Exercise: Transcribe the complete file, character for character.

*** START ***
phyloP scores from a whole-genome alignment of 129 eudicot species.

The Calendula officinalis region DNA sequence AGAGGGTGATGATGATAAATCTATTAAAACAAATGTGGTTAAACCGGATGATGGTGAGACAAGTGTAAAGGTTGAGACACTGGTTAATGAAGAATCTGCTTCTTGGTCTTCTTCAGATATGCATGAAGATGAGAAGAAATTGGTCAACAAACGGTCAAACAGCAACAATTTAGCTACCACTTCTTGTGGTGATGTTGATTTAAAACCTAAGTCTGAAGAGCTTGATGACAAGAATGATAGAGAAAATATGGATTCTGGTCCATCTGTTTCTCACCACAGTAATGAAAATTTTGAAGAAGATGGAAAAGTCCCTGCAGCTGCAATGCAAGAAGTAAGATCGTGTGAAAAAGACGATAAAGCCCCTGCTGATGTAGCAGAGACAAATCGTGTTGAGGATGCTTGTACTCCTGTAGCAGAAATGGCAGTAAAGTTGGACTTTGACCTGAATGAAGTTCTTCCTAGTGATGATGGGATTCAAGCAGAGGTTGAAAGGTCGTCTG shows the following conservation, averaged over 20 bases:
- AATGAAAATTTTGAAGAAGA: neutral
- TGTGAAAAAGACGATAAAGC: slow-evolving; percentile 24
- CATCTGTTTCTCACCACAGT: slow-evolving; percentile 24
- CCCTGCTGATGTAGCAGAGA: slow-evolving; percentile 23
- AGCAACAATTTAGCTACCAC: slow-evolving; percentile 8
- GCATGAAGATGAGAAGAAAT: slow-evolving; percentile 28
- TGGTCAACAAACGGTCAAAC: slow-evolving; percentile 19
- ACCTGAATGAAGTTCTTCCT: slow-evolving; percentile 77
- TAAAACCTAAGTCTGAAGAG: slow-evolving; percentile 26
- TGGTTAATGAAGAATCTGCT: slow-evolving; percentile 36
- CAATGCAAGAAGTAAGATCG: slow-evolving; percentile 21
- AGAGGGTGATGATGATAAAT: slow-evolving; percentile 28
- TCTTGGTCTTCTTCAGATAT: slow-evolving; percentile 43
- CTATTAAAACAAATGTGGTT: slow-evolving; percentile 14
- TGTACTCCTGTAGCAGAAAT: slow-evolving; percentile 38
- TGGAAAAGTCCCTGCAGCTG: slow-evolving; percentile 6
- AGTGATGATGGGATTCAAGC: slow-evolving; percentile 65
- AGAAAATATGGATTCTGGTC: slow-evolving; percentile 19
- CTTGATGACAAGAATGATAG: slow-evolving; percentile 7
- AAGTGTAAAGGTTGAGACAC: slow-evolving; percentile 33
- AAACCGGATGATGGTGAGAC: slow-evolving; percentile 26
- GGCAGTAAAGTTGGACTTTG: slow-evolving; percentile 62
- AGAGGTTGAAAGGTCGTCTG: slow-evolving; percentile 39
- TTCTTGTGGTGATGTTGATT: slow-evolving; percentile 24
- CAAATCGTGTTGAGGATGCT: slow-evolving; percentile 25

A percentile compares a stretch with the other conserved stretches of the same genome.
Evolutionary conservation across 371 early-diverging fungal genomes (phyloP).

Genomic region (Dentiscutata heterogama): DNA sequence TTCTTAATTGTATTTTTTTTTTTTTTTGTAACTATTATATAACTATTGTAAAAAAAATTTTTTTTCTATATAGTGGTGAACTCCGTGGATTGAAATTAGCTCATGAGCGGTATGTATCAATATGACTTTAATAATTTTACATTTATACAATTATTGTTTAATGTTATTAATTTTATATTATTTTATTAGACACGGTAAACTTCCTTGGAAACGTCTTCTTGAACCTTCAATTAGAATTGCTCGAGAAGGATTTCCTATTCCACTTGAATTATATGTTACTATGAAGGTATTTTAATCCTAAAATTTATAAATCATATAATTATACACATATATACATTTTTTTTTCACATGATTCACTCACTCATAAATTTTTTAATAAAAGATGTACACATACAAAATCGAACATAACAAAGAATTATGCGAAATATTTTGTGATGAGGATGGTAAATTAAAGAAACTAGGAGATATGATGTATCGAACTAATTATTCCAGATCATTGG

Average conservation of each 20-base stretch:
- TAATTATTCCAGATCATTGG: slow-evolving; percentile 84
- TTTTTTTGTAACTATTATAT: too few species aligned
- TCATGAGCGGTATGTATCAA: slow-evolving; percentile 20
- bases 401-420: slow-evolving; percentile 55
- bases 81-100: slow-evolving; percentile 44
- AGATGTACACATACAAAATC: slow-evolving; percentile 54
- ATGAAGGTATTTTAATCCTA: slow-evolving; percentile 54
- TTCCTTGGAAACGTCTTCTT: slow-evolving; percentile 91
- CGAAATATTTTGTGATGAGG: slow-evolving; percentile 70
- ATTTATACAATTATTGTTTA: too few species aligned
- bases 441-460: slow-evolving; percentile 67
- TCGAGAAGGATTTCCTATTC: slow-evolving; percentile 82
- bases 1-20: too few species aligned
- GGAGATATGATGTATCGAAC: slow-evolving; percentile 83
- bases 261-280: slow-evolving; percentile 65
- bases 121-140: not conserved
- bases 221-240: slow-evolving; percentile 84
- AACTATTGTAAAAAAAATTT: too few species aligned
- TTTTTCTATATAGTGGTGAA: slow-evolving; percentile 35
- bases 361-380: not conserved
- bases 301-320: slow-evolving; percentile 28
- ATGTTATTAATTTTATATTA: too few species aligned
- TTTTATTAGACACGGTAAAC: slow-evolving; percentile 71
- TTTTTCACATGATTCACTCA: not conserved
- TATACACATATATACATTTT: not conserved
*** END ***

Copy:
phyloP scores from a whole-genome alignment of 129 eudicot species.

The Calendula officinalis region DNA sequence AGAGGGTGATGATGATAAATCTATTAAAACAAATGTGGTTAAACCGGATGATGGTGAGACAAGTGTAAAGGTTGAGACACTGGTTAATGAAGAATCTGCTTCTTGGTCTTCTTCAGATATGCATGAAGATGAGAAGAAATTGGTCAACAAACGGTCAAACAGCAACAATTTAGCTACCACTTCTTGTGGTGATGTTGATTTAAAACCTAAGTCTGAAGAGCTTGATGACAAGAATGATAGAGAAAATATGGATTCTGGTCCATCTGTTTCTCACCACAGTAATGAAAATTTTGAAGAAGATGGAAAAGTCCCTGCAGCTGCAATGCAAGAAGTAAGATCGTGTGAAAAAGACGATAAAGCCCCTGCTGATGTAGCAGAGACAAATCGTGTTGAGGATGCTTGTACTCCTGTAGCAGAAATGGCAGTAAAGTTGGACTTTGACCTGAATGAAGTTCTTCCTAGTGATGATGGGATTCAAGCAGAGGTTGAAAGGTCGTCTG shows the following conservation, averaged over 20 bases:
- AATGAAAATTTTGAAGAAGA: neutral
- TGTGAAAAAGACGATAAAGC: slow-evolving; percentile 24
- CATCTGTTTCTCACCACAGT: slow-evolving; percentile 24
- CCCTGCTGATGTAGCAGAGA: slow-evolving; percentile 23
- AGCAACAATTTAGCTACCAC: slow-evolving; percentile 8
- GCATGAAGATGAGAAGAAAT: slow-evolving; percentile 28
- TGGTCAACAAACGGTCAAAC: slow-evolving; percentile 19
- ACCTGAATGAAGTTCTTCCT: slow-evolving; percentile 77
- TAAAACCTAAGTCTGAAGAG: slow-evolving; percentile 26
- TGGTTAATGAAGAATCTGCT: slow-evolving; percentile 36
- CAATGCAAGAAGTAAGATCG: slow-evolving; percentile 21
- AGAGGGTGATGATGATAAAT: slow-evolving; percentile 28
- TCTTGGTCTTCTTCAGATAT: slow-evolving; percentile 43
- CTATTAAAACAAATGTGGTT: slow-evolving; percentile 14
- TGTACTCCTGTAGCAGAAAT: slow-evolving; percentile 38
- TGGAAAAGTCCCTGCAGCTG: slow-evolving; percentile 6
- AGTGATGATGGGATTCAAGC: slow-evolving; percentile 65
- AGAAAATATGGATTCTGGTC: slow-evolving; percentile 19
- CTTGATGACAAGAATGATAG: slow-evolving; percentile 7
- AAGTGTAAAGGTTGAGACAC: slow-evolving; percentile 33
- AAACCGGATGATGGTGAGAC: slow-evolving; percentile 26
- GGCAGTAAAGTTGGACTTTG: slow-evolving; percentile 62
- AGAGGTTGAAAGGTCGTCTG: slow-evolving; percentile 39
- TTCTTGTGGTGATGTTGATT: slow-evolving; percentile 24
- CAAATCGTGTTGAGGATGCT: slow-evolving; percentile 25

A percentile compares a stretch with the other conserved stretches of the same genome.
Evolutionary conservation across 371 early-diverging fungal genomes (phyloP).

Genomic region (Dentiscutata heterogama): DNA sequence TTCTTAATTGTATTTTTTTTTTTTTTTGTAACTATTATATAACTATTGTAAAAAAAATTTTTTTTCTATATAGTGGTGAACTCCGTGGATTGAAATTAGCTCATGAGCGGTATGTATCAATATGACTTTAATAATTTTACATTTATACAATTATTGTTTAATGTTATTAATTTTATATTATTTTATTAGACACGGTAAACTTCCTTGGAAACGTCTTCTTGAACCTTCAATTAGAATTGCTCGAGAAGGATTTCCTATTCCACTTGAATTATATGTTACTATGAAGGTATTTTAATCCTAAAATTTATAAATCATATAATTATACACATATATACATTTTTTTTTCACATGATTCACTCACTCATAAATTTTTTAATAAAAGATGTACACATACAAAATCGAACATAACAAAGAATTATGCGAAATATTTTGTGATGAGGATGGTAAATTAAAGAAACTAGGAGATATGATGTATCGAACTAATTATTCCAGATCATTGG

Average conservation of each 20-base stretch:
- TAATTATTCCAGATCATTGG: slow-evolving; percentile 84
- TTTTTTTGTAACTATTATAT: too few species aligned
- TCATGAGCGGTATGTATCAA: slow-evolving; percentile 20
- bases 401-420: slow-evolving; percentile 55
- bases 81-100: slow-evolving; percentile 44
- AGATGTACACATACAAAATC: slow-evolving; percentile 54
- ATGAAGGTATTTTAATCCTA: slow-evolving; percentile 54
- TTCCTTGGAAACGTCTTCTT: slow-evolving; percentile 91
- CGAAATATTTTGTGATGAGG: slow-evolving; percentile 70
- ATTTATACAATTATTGTTTA: too few species aligned
- bases 441-460: slow-evolving; percentile 67
- TCGAGAAGGATTTCCTATTC: slow-evolving; percentile 82
- bases 1-20: too few species aligned
- GGAGATATGATGTATCGAAC: slow-evolving; percentile 83
- bases 261-280: slow-evolving; percentile 65
- bases 121-140: not conserved
- bases 221-240: slow-evolving; percentile 84
- AACTATTGTAAAAAAAATTT: too few species aligned
- TTTTTCTATATAGTGGTGAA: slow-evolving; percentile 35
- bases 361-380: not conserved
- bases 301-320: slow-evolving; percentile 28
- ATGTTATTAATTTTATATTA: too few species aligned
- TTTTATTAGACACGGTAAAC: slow-evolving; percentile 71
- TTTTTCACATGATTCACTCA: not conserved
- TATACACATATATACATTTT: not conserved